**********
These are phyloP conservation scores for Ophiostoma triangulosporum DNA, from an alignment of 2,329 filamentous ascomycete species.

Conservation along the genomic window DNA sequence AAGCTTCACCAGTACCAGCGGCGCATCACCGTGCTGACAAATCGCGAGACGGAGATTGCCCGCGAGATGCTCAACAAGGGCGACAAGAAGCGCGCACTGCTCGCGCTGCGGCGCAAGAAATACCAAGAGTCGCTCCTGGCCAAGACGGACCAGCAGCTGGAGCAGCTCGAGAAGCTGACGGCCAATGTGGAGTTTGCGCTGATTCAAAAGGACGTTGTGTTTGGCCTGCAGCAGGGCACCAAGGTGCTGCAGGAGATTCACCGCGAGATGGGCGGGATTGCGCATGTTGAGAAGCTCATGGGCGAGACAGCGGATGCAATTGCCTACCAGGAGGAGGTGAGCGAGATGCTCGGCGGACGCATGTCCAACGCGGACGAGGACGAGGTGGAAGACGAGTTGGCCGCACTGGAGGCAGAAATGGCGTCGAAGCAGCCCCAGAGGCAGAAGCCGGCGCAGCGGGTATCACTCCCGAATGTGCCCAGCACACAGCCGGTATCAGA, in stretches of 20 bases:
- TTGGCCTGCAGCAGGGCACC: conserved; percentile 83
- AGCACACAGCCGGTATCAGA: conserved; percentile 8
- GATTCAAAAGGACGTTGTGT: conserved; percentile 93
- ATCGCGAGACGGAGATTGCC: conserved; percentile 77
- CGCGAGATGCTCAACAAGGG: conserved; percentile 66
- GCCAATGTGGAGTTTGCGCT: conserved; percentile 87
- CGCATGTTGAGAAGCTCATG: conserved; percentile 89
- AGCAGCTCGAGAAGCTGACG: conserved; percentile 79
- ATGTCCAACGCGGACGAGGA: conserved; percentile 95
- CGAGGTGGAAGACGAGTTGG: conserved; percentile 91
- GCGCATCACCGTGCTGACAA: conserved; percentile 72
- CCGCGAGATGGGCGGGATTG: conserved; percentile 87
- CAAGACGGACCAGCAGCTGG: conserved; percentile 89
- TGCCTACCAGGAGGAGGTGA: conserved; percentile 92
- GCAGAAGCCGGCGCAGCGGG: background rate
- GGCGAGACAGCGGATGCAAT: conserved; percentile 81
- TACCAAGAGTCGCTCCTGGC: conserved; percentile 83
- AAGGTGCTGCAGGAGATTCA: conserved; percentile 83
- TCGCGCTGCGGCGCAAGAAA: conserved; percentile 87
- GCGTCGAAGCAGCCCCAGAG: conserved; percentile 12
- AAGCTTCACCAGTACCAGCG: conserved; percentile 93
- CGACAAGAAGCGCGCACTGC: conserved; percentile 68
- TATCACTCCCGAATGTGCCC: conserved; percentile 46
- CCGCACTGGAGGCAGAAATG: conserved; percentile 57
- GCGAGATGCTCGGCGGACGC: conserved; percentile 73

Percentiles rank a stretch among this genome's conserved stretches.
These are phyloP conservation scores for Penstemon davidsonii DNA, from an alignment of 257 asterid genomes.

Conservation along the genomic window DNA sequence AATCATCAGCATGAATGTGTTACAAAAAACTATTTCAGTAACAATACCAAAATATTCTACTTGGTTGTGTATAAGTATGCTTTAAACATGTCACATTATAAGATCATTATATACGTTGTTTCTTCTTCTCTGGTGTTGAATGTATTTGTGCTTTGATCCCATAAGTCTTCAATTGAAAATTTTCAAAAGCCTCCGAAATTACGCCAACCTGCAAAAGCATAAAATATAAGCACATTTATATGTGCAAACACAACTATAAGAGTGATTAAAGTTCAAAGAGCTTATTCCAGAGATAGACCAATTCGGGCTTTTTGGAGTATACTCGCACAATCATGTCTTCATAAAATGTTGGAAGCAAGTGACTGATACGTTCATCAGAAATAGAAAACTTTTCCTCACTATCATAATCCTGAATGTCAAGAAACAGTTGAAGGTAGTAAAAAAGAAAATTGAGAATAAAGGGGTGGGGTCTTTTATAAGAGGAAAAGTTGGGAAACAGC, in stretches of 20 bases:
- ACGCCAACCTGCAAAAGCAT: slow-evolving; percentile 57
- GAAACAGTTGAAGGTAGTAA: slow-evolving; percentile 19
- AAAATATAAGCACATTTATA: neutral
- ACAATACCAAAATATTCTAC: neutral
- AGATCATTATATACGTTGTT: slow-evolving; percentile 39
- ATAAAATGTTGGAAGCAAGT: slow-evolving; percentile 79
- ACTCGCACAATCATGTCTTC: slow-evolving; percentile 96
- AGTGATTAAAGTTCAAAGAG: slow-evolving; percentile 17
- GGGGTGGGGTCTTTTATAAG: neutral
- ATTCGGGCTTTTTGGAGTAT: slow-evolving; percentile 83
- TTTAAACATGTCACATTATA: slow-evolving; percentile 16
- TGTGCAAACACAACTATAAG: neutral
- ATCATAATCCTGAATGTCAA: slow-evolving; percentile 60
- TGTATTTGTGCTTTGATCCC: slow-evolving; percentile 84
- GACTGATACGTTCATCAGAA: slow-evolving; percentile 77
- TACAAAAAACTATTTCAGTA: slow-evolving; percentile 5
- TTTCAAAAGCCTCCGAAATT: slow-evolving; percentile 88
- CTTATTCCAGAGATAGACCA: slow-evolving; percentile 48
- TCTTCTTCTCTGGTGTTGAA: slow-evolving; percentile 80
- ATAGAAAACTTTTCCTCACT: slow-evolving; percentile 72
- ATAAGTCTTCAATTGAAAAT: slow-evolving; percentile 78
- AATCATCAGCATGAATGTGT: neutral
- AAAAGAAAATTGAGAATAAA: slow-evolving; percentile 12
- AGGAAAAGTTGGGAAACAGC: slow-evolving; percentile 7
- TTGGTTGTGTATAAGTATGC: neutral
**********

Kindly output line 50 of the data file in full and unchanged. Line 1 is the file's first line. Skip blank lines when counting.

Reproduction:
- ATAGAAAACTTTTCCTCACT: slow-evolving; percentile 72